Promotion was sealed away at Scunthorpe, where the Clarets once again fought back from a goal down to claim all three points courtesy of Micky Mellon and Glen Little, to once again send an army of Clarets home happy.
England’s second tier is where the Clarets would remain until 2009, when Owen Coyle revolutionised Burnley to guide them to the Premier League against all odds.
After a successful campaign, Burnley finished up in fifth place and faced the tricky prospect of playing Reading over two legs to book their place at Wembley, but they overcome the hurdle to secure what promised to be a fantastic day out at Wembley.
In front of over 30,000 Clarets fans, Wade Elliott sparked the game into life, scoring a 25 yard screamer past the hapless Paddy Kenny to put Burnley 1-0 up, and that was how it stayed. For the first time in their history, Burnley Football Club were a Premier League club.
Their maiden season in the top flight was short-lived however. After a promising start to the season, manager, Owen Coyle, did the dirty on Burnley and departed for Bolton, who below the Clarets at the time. For that, he will never be forgiven for.
His replacement, Brian Laws, was nothing short of hopeless and Burnley were back in the Championship.
After staving off relegation in 2013, Burnley were one of the favourites to go down the season after, but Sean Dyche’s Burnley took everyone by surprise, blowing teams away to secure a return to the top flight.
After selling star man, Charlie Austin in the summer, in a desperate bid to raise funds, the season was looking bleak for the Clarets before it begun, which could have disheartened the players, but under Sean Dyche, that was never going to happen!
A victory over Wigan, courtesy of Ashley Barnes’ goal of the season and Michael Kightly’s free kick was enough to see the Clarets back to the big time and on a shoe string budget, Sean Dyche had done the impossible.
Yet again though, Burnley returned back to the Championship at the first time of asking, but with Sean Dyche still at the helm, optimism remained around Turf Moor that the Clarets would be back sooner rather than later.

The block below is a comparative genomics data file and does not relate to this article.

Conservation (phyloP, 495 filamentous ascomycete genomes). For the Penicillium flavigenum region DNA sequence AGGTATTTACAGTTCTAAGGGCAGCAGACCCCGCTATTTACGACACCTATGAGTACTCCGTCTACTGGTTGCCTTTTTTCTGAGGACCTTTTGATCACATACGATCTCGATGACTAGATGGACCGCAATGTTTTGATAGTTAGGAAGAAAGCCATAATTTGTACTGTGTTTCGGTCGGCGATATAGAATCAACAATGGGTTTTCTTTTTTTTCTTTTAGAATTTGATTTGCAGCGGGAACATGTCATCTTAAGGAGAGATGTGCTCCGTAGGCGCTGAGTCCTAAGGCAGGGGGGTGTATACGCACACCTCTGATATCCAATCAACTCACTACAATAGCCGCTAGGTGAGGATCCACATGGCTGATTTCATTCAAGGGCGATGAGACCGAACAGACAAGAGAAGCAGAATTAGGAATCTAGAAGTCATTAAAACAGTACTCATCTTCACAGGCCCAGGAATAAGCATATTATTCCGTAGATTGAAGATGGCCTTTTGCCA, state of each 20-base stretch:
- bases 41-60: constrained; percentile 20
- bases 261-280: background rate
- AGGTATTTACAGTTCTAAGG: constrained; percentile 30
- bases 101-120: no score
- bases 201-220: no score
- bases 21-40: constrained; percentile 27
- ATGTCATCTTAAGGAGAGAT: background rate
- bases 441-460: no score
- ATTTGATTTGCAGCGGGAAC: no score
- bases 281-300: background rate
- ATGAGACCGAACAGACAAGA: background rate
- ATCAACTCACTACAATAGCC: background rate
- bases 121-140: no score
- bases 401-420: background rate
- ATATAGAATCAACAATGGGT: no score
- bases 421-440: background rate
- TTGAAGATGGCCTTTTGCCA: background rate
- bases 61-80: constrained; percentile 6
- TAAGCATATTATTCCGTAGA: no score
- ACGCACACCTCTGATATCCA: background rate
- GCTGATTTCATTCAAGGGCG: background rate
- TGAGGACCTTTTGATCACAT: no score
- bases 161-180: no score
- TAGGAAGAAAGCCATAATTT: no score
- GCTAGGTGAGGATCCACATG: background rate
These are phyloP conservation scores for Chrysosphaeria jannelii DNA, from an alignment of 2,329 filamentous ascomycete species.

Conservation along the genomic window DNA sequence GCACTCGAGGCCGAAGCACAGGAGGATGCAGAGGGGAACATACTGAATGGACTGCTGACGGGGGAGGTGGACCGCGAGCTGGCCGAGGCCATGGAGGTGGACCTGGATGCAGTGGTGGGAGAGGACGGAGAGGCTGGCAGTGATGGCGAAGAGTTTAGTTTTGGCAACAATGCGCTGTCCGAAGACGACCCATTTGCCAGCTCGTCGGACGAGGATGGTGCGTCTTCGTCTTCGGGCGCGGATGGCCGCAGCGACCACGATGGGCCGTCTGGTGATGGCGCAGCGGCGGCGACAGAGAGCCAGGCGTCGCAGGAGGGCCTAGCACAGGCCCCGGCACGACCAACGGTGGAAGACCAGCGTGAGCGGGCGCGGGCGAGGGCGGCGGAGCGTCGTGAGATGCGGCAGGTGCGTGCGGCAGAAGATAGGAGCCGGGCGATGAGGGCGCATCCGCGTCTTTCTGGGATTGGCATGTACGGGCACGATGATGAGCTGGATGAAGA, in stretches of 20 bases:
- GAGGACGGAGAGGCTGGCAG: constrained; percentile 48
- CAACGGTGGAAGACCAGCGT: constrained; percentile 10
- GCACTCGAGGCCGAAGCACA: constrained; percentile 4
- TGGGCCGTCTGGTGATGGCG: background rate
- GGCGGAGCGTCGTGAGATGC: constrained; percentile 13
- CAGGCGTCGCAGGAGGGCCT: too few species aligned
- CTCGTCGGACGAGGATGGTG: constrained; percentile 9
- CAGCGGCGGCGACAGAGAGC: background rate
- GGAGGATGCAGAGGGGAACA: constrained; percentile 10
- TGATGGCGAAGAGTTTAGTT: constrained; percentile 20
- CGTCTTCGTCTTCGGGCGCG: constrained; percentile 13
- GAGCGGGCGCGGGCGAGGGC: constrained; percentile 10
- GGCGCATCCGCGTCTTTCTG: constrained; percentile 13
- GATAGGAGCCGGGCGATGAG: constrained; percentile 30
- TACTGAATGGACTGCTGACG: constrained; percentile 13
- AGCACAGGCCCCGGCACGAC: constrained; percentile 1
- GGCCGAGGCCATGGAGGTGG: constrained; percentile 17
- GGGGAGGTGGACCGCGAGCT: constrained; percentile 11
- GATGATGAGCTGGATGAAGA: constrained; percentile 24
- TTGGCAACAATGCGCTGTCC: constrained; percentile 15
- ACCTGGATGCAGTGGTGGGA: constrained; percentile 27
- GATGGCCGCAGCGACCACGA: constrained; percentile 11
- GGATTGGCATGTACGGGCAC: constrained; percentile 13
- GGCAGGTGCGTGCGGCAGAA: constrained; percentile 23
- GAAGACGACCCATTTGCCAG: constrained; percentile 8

2015/16 was one the most successful seasons as a Burnley fan for some time. Burnley sealed the title, but the season didn’t come without it’s difficulties.
After a 3-0 defeat at Hull one Boxing Day, the Clarets were fifth in the table and it looked like they would be settling for just a Play-Off place. However, a remarkable run of 23 games undefeated followed the boxing day mauling by the Tigers and Burnley were Champions of the Football League!
A final day victory over already relegated Charlton meant the Clarets were Champions and two days later, thousands upon thousands lined the streets, as Burnley were presented with ‘The Lady’.
During the season, Burnley turned in a £30+ million profit, as the club announced that they were debt free, some transformation from in 1987, when Burnley nearly went out if existence!
The Claret’s return to the Premier League has been nothing short of remarkable. They sit 12th in the league, nine points above the drop zone. No Burnley fan would have envisaged the remarkable season which the club has had so far.
As a marker of how the club has come, Burnley’s transfer record has been broken three times in the past 18 months, firstly on Andre Gray, then Jeff Hendrick and most recently, Robbie Brady.
It really has been a great time to be a Burnley fan of late, and long may it continue. Up the Clarets!